“Inside of my house there was nothing more normal than having gay parents,” said Jesse Sgambati, a queer and trans musician in his mid-20s who grew up in New York state. Outside the house, other children bullied them for being the Black, adopted son of two white, gay men. “It was definitely hard growing up,” he said. “But it never made me ashamed. I was always vocal and proud to be the child of queer parents.”
Safety concerns shape LGBTQ+ families’ life choices, including about where to live. A recent study showed that 56 percent of LGBTQ+ families in Florida are thinking about moving out of state; 17 percent have already taken steps to do so.
Adrian Ogle, who is queer and has a queer parent, was the former board chair of COLAGE. He grew up in Florida, and he said most of his queer childhood friends have moved away.
“We will probably never go back,” Ogle, who now lives in New York, said. “It’s heartbreaking. It’s actually kind of traumatic.”
Numerous factors prevent LGBTQ+ families from moving away from oppressive legislation, including deep-rooted ties to their homes and communities.
Many families lack the economic means to move. Courts often impose mobility restrictions on LGBTQ+ folks who have been incarcerated. LGBTQ+ immigrants, particularly those who are undocumented, face hurdles based on citizenship status, said Nadine Nakamura, a psychology professor and LGBTQ+ immigration expert at Alliant International University. Meanwhile, colonialism violently dispossesses Two Spirit and broader Indigenous communities from their land, while harming traditional gender systems.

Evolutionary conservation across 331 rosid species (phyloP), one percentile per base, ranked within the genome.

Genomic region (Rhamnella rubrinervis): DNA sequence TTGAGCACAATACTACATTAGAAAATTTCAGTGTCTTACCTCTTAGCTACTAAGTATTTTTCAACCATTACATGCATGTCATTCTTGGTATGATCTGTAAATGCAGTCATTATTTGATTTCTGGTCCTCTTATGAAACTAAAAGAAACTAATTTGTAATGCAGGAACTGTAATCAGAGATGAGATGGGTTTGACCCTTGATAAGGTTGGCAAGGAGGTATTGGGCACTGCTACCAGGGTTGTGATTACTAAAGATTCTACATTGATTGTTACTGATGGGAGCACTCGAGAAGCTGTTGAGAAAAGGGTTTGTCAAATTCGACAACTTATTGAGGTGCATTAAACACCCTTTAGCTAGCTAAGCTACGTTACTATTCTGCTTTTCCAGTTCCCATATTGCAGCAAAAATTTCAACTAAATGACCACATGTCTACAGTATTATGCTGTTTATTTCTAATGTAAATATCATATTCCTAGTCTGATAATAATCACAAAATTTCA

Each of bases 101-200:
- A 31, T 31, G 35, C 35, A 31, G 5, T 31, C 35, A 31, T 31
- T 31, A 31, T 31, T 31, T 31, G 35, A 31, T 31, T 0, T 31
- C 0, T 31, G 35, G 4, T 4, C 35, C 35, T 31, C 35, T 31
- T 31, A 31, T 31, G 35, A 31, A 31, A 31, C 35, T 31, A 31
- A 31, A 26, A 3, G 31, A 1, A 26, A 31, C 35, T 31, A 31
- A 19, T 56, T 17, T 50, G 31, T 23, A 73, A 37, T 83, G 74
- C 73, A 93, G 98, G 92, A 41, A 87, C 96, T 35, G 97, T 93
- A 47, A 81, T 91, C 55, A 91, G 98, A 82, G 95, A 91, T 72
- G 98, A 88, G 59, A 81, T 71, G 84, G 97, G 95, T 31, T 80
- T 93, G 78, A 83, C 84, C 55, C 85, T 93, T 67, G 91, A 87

Researcher Henny Bos’ analysis of the data on lesbian-parent families repeatedly finds “no significant differences” in the psychological well-being of the children when compared to other children in the United States, despite their experiences of discrimination, she said.
Bos is a professor at University of Amsterdam and co-investigator of the National Lesbian Longitudinal Family Study, which has followed a group of people in the United States with lesbian parents since the 1980s. An analysis of 16 studies on LGBTQ-parent families found similar results to Bos’.